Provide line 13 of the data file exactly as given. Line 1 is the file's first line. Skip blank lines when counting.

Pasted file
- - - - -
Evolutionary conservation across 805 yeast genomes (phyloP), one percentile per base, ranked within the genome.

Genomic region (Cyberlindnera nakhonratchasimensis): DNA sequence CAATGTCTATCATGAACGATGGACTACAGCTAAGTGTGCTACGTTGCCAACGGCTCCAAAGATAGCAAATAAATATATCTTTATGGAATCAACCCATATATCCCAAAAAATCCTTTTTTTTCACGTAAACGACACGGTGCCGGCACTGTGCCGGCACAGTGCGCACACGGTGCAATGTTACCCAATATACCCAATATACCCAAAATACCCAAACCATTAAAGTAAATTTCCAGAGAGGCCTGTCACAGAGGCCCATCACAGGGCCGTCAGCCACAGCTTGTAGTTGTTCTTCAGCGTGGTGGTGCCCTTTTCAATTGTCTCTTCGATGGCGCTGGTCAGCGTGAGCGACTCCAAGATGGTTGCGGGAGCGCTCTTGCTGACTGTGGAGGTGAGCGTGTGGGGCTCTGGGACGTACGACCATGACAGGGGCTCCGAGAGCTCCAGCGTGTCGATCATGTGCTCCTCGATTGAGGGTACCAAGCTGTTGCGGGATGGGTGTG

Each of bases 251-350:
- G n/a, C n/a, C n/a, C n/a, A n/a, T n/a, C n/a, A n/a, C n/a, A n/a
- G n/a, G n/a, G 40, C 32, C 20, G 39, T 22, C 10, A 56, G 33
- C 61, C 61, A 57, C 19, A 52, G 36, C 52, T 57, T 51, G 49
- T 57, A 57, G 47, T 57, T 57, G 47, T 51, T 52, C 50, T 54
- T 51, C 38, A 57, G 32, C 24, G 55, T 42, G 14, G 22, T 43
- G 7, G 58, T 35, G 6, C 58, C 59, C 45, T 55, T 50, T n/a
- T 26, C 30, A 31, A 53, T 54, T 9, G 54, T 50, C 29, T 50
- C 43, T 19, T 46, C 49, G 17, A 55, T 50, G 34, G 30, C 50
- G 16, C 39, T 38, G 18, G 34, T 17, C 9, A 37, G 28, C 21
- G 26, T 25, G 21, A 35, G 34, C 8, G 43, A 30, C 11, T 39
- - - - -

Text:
- G 26, T 25, G 21, A 35, G 34, C 8, G 43, A 30, C 11, T 39